Over the past few months that historical example and so many more present examples have illustrated for me a pervasive and persistent truth of Holy Scripture. Once you begin noticing it, you can see it everywhere. You soon find it to be like a surprising and beautiful thread woven all throughout a grand tapestry. And that truth is this:

Our glorious, majestic, sovereign God so often exercises His omnipotence in a counter-intuitive way. He uses what Luther himself would describe as left-handed power. Our God so often exercises His omnipotence through the small, the weak, the seemingly insignificant, the foolish, the poor… Or as my main text puts it – He exercises it through the Day of Small Things.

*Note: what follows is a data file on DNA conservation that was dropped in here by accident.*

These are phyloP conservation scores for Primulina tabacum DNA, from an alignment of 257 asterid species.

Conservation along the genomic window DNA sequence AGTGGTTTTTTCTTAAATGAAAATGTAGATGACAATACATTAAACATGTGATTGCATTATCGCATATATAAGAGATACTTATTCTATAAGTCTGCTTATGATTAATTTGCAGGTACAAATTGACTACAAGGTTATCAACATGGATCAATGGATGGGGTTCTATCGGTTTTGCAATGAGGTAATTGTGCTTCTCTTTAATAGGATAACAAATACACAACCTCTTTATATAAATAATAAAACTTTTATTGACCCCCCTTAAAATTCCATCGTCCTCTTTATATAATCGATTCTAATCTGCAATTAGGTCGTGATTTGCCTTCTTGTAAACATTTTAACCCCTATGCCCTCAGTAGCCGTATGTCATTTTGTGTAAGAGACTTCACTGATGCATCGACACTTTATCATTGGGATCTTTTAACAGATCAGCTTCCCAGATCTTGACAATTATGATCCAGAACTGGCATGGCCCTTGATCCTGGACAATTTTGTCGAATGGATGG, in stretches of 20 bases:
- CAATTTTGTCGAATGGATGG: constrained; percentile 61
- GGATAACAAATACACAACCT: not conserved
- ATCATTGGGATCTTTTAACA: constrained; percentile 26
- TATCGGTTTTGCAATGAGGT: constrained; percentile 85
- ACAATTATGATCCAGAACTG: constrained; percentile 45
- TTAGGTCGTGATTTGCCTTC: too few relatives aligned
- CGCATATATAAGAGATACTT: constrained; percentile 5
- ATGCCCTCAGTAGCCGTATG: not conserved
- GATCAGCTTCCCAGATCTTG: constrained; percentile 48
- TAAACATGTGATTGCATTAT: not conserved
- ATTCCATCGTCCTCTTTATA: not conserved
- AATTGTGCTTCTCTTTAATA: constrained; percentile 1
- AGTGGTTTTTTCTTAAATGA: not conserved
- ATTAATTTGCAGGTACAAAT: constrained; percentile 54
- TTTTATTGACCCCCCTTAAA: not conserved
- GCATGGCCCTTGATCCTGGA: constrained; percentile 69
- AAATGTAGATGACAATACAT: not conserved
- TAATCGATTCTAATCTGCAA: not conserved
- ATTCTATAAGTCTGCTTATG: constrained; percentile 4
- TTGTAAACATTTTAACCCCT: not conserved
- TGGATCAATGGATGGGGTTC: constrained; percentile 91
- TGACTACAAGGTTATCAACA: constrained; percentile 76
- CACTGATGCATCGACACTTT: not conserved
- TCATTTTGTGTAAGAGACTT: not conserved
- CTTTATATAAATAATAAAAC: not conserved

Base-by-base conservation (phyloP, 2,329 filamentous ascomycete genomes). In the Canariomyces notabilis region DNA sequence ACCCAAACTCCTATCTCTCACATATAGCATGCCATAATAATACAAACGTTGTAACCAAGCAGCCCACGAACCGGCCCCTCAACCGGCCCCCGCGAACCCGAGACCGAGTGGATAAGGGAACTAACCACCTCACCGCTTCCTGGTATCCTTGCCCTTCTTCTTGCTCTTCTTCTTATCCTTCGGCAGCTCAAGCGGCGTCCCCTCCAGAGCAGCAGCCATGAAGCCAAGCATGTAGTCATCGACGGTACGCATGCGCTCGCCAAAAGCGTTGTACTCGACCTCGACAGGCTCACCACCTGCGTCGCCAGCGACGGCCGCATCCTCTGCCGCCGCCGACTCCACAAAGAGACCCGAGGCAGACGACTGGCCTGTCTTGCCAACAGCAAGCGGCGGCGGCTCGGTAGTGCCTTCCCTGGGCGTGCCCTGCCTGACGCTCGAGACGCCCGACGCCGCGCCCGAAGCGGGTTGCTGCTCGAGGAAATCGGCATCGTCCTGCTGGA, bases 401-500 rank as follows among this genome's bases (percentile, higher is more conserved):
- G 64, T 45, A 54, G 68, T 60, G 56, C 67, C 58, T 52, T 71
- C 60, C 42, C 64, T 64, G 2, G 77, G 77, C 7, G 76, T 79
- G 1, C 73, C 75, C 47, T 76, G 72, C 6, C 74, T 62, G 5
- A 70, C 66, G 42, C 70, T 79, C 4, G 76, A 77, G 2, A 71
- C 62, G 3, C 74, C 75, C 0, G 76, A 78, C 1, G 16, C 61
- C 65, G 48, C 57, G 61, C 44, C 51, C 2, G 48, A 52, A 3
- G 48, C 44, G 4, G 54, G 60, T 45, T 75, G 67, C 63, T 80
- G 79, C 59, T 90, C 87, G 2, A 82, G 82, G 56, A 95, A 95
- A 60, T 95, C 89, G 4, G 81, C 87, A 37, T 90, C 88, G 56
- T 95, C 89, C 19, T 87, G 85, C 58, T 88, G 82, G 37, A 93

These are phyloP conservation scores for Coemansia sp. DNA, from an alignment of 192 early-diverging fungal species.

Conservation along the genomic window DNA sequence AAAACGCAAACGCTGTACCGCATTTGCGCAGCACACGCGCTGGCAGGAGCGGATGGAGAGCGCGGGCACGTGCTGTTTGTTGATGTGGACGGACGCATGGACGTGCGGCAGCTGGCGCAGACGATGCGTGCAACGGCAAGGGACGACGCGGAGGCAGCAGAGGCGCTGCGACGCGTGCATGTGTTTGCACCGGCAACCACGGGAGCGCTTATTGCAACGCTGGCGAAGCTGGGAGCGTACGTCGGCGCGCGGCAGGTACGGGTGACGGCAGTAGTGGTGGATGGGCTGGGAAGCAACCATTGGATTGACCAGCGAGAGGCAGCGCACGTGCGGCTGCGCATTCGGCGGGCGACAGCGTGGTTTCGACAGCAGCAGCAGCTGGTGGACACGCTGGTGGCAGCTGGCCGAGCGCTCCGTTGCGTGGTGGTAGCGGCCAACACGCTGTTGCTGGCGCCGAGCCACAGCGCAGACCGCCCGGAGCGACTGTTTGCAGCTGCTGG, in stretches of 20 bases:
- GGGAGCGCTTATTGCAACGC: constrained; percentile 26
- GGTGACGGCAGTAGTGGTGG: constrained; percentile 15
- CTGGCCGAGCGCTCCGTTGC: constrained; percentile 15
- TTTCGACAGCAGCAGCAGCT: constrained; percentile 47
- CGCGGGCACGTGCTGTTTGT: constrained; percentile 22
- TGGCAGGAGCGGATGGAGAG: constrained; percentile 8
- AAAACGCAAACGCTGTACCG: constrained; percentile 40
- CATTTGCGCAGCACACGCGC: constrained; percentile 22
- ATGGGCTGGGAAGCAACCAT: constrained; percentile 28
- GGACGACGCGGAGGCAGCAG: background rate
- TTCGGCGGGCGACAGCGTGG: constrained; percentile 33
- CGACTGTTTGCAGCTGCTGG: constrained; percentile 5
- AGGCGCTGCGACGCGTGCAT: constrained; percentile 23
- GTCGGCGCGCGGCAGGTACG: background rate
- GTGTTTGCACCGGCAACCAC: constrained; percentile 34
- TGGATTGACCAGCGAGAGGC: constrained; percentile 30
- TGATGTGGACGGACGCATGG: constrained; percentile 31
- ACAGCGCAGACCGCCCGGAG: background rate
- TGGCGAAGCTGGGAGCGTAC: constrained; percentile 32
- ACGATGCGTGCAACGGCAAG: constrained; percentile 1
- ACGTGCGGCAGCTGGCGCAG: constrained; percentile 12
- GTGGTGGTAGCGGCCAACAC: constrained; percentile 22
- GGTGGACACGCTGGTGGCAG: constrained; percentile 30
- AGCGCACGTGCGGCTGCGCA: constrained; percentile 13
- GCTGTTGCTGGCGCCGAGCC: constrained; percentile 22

Zechariah 4 is a classic text. Here’s the setting. The Jewish exiles who had been in Babylonian captivity, in God’s providence, working through the actions of Cyrus, the Persian ruler, had returned home to the Promised Land, to Mt. Zion, to Jerusalem, where the walls of the city and the Temple needed to be rebuilt. As that work began and as they faced opposition from the inhabitants of the land, and as the older Israelites remembered the glory and splendor and impressiveness of the old Temple, their hearts sank at what they saw. It hurt emotionally. It was a bleak time economically and spiritually. What hope was there to have a magnificent Temple like in the day of Solomon?

It is at this point that our gracious LORD sent to His people of old, gracious words, words of assurance and encouragement.